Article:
A central part of Mr. Nisman’s accusations involve the Interpol red notices, a form of arrest warrant that aims to assist national police forces to locate those wanted internationally in criminal cases. Mr. Nisman, and now Mr. Bonadio, accused me of aiming to remove these red notices. Yet, to this day, they remain unchanged. I was anxious that this be the case, as they served to ensure Iranian compliance. The then-secretary general of Interpol, Ronald Noble, denied that Argentina requested any change in the red notices immediately after Mr. Nisman made his accusation, and Mr. Noble has maintained that position emphatically. Instead of accepting his statements, Mr. Bonadio now accuses Mr. Noble of colluding over the claimed cover-up.
I do not know why the agreement has become the focus of such vindictive anger. I cannot say why Mr. Bonadio seems determined to pursue a case with such flimsy evidence, and why he has announced decisions with suspiciously political timing. But I do know that he is accused of attempting to shield former political allies investigated in the original AMIA investigation.
Mr. Bonadio was a longtime Partido Justicialista (Peronist) activist. When Carlos Corach was appointed minister of the interior by President Carlos Menem — the position included managing relations with all the governors, Parliament, security forces and the judicial branch — he placed Mr. Bonadio in the secretariat of legal affairs.
In 1994 (shortly before the AMIA attack), Mr. Corach promoted him to federal judgeship. He got the position without passing through a competition with other candidates, as is the procedure in Argentina. In 2005, the judicial authorities separated him from the first trial investigating the cover-up the AMIA case, for having kept the case paralyzed for five years. One of the accused was Mr. Corach.
President Néstor Kirchner’s government accused Mr. Bonadio of poor performance and sought to have him removed from the bench. In 2010, Mr. Nisman accused Mr. Bonadio of threatening him to ensure AMIA investigation did not involve the judge’s allies. More broadly, he is the sitting judge with the most complaints in the country — he has collected at least 50 reports of misconduct over the years.
Since Mauricio Macri assumed the presidency at the end of 2015, Mr. Bonadio has managed to head most of the cases against Ms. Fernández de Kirchner and has imprisoned several of her former officials in pretrial detention.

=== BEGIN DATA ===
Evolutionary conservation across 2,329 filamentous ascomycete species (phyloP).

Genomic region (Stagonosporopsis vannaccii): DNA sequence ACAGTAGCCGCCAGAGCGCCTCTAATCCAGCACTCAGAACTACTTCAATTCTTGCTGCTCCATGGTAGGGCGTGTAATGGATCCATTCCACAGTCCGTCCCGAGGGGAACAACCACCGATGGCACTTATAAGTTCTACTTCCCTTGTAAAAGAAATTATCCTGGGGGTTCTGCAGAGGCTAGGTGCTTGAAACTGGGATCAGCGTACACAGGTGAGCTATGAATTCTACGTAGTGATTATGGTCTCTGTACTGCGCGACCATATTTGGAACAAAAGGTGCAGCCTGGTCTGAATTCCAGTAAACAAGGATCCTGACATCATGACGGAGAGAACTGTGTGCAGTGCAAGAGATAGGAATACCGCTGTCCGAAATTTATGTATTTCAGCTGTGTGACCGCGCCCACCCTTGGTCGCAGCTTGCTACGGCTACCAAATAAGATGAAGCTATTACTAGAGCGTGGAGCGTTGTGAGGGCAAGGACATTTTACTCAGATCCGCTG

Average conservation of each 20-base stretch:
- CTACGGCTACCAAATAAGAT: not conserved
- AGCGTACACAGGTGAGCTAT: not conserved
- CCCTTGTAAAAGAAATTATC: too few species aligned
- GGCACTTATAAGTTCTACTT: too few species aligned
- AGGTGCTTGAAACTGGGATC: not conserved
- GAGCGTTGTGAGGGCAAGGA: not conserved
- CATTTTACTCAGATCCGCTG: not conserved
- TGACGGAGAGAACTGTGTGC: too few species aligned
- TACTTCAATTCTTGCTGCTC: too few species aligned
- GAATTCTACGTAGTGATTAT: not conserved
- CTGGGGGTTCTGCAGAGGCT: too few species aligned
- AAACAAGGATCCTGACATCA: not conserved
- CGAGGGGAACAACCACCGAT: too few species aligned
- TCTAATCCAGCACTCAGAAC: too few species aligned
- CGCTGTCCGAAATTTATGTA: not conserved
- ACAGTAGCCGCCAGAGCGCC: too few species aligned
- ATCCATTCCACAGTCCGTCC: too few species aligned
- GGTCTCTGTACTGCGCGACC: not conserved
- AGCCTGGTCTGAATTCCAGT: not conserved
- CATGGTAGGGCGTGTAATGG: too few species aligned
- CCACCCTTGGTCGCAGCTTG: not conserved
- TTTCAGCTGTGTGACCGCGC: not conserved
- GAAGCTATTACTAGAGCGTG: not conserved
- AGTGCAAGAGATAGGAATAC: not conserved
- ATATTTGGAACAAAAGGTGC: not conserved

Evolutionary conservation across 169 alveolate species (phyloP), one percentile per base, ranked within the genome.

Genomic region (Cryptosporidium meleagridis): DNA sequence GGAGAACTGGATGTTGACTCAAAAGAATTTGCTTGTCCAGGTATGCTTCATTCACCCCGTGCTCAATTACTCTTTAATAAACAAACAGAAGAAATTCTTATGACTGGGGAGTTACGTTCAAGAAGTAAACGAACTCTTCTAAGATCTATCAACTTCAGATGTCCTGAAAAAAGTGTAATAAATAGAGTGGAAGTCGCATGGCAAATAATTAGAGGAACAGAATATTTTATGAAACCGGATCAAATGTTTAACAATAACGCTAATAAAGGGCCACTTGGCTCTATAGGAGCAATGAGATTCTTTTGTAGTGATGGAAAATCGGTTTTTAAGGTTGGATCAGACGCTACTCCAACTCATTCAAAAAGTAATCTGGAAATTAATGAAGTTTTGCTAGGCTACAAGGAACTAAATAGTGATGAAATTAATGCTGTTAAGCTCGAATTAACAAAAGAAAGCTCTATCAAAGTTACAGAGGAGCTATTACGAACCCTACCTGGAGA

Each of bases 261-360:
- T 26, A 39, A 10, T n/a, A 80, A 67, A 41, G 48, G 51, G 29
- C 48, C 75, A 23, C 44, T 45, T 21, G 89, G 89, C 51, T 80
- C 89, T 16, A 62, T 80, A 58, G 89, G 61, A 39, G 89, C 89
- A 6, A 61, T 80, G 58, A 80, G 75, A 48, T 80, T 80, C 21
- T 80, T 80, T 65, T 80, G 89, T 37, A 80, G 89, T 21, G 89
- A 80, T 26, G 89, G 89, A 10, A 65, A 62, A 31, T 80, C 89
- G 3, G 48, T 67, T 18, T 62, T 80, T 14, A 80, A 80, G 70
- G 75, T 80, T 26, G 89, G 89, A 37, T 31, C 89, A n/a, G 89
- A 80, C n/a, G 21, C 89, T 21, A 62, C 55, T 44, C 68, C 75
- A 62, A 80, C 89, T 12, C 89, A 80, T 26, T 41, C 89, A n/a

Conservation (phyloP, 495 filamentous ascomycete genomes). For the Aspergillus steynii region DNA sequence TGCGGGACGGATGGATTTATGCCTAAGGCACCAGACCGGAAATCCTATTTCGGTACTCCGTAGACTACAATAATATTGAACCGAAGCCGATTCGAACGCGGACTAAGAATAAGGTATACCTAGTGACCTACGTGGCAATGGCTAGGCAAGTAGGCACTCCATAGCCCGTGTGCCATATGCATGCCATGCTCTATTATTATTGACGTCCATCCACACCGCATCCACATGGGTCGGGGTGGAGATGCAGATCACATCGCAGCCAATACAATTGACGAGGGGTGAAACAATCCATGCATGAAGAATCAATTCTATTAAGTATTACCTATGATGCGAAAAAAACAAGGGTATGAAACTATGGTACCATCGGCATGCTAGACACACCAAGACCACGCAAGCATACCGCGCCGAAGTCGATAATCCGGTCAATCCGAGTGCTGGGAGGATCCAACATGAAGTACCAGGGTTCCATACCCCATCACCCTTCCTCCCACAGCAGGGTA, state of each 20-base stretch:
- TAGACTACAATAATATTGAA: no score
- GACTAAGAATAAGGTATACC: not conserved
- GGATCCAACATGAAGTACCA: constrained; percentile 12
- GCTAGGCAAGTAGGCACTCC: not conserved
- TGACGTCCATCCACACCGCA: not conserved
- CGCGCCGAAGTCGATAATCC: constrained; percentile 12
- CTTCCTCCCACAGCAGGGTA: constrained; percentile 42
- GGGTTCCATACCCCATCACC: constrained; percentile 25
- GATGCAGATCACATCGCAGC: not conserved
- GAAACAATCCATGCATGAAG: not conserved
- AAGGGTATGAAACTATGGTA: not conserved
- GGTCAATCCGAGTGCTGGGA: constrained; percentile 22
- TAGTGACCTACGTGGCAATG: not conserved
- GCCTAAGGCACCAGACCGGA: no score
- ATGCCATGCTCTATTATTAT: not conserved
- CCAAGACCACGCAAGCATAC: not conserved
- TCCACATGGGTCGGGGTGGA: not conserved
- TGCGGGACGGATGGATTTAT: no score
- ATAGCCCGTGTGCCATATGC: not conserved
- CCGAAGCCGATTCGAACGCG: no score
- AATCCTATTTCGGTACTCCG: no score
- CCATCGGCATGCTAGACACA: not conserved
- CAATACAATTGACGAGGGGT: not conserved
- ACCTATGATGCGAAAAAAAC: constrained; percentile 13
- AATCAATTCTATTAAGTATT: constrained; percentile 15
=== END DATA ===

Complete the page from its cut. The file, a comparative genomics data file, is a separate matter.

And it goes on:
The Centro de Estudios Legales y Sociales, a well-known Argentinian rights organization, has criticized the use of this measure, saying it represents the “use of the penal system to persecute political opponents.”
Mr. Bonadio has rejected a request to release me from detention, which apparently could continue for a long time. And a few days ago, he determined that I must ask for permission to see doctors, a decision criticized by Human Rights Watch.
Sadly, it is not the first time my family ihas been a victim of political persecution. Forty years ago, my father, the journalist Jacobo Timerman, was also a political prisoner. He spent over a year under house arrest, after being kidnapped and tortured in clandestine centers run by the military during my country’s last dictatorship from 1976 to 1983.
Defense of human rights has been vitally important in my personal and professional life. I considered my diplomacy in this case to be part of that ideal. Instead, I find myself enmeshed in a Kafkaesque process that aggravates my cancer and robs me of the time I have left.
For now, the AMIA case languishes, as it has for decades. And we who in good faith sought justice are the targets of the anger of the Jewish community and many families of the victims.
I have asked to be judged as quickly as possible. Preventing me from getting timely medical attention is like condemning me to death. Argentina’s Constitution does not permit the death penalty. But with a judge like this, that is little guarantee.
Héctor Timerman was the foreign affairs minister of Argentina from 2010 to 2015 during the presidency of Cristina Fernández de Kirchner.